EDC does not produce e-books, but saw exactly this happening with its physical inventory. Amazon was buying EDC’s books from a distributor and discounting them to the bone, just as it does with everything it sells. This might have been a boon for readers, but it was creating trouble with other retailers who carry the company’s titles, as well as with EDC’s network of independent sales agents, who market its books from their homes.

“They were becoming showrooms for Amazon,” Mr. White said. “We were shooting ourselves in the foot.”

Amazon is generally reluctant to explain its business practices and declined to comment for this article. But its executives say it is shaking up an antiquated business model by eliminating middlemen and passing the savings on to consumers. Publishers that try to cling to the past, they have said, will die.

The retailer’s growing list of critics, however, argue that Amazon has $48 billion in revenue but hardly any profit, proof that its approach is opportunistic and unsustainable. When traditional publishers, booksellers and wholesalers are destroyed, these opponents say, Amazon will be left with a monopoly that will be detrimental to the larger health of the culture.

In recent months, the dispute over Amazon’s strategy of selling books below cost has boiled over from several directions.

During the holiday season, Amazon encouraged customers to use physical stores as showrooms before ordering more cheaply online, a move that infuriated bookstores in particular. Publishers and distributors say that Amazon, never exactly shy in negotiating terms, has been more assertive in its quest for ever-better deals.

In February, Amazon demanded better margins from the Independent Publishers Group, a Chicago distributor of dozens of small imprints. IPG balked, so Amazon removed nearly 5,000 of the company’s e-books from its site.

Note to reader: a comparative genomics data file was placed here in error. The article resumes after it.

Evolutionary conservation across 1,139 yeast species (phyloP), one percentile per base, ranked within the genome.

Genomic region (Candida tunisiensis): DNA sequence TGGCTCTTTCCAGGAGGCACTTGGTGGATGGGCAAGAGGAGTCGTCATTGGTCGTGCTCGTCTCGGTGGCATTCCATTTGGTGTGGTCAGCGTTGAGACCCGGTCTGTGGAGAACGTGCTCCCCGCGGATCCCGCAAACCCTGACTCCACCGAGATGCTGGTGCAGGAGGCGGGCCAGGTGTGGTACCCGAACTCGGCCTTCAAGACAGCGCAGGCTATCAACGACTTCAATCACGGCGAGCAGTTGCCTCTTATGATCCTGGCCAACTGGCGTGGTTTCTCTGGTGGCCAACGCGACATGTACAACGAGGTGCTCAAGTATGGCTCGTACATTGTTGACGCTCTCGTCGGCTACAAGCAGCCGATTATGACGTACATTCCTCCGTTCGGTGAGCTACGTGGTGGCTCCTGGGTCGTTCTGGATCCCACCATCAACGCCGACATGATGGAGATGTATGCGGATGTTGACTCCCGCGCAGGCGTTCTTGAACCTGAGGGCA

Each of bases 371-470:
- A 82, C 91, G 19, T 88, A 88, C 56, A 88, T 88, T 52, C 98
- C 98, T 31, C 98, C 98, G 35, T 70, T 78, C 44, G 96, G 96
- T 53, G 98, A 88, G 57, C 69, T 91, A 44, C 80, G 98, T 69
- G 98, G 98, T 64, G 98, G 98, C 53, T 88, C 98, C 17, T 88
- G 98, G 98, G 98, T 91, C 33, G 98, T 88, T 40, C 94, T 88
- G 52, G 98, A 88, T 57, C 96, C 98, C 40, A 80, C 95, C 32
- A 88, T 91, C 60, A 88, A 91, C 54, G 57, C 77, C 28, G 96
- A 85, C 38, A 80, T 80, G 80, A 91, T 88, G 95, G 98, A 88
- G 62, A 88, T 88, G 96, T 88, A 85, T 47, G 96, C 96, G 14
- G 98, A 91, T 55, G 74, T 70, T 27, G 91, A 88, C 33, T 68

“Amazon wants the price of books to be very, very low — lower than the publishing community can support,” said Curt Matthews, IPG’s chief executive. “Making a book is still a craft industry. Books need to be edited, to be publicized. Someone needs to say this is good and this is not. If there is not enough money to support that whole chain, the system will break down.”

Publishers have often been ambivalent about Amazon. On the one hand, it offers an extraordinarily efficient method of distributing their wares. Readers anywhere can easily order the most obscure volume and have it delivered the next day. With e-books, access is even easier, but publishers’ vulnerability is compounded; Amazon controls not just the method of distribution but the actual device the text is consumed on.

“Last year was the best in our 37 years, mainly due to the way Amazon was pushing the books,” said Bryce Milligan of Wings Press in San Antonio, an IPG client. “Then Amazon cut us off because they couldn’t get a better deal. Now our e-books sales are down 50 percent.”

If publishers and wholesalers feel threatened, writers are caught in the middle — both pawns and prize.

Ted McClelland, a writer in Chicago, had two IPG e-books dropped by Amazon. He just got a royalty statement on one of them, “Horseplayers: Life at the Track.” Half of his modest income on the book came from Kindle sales on Amazon.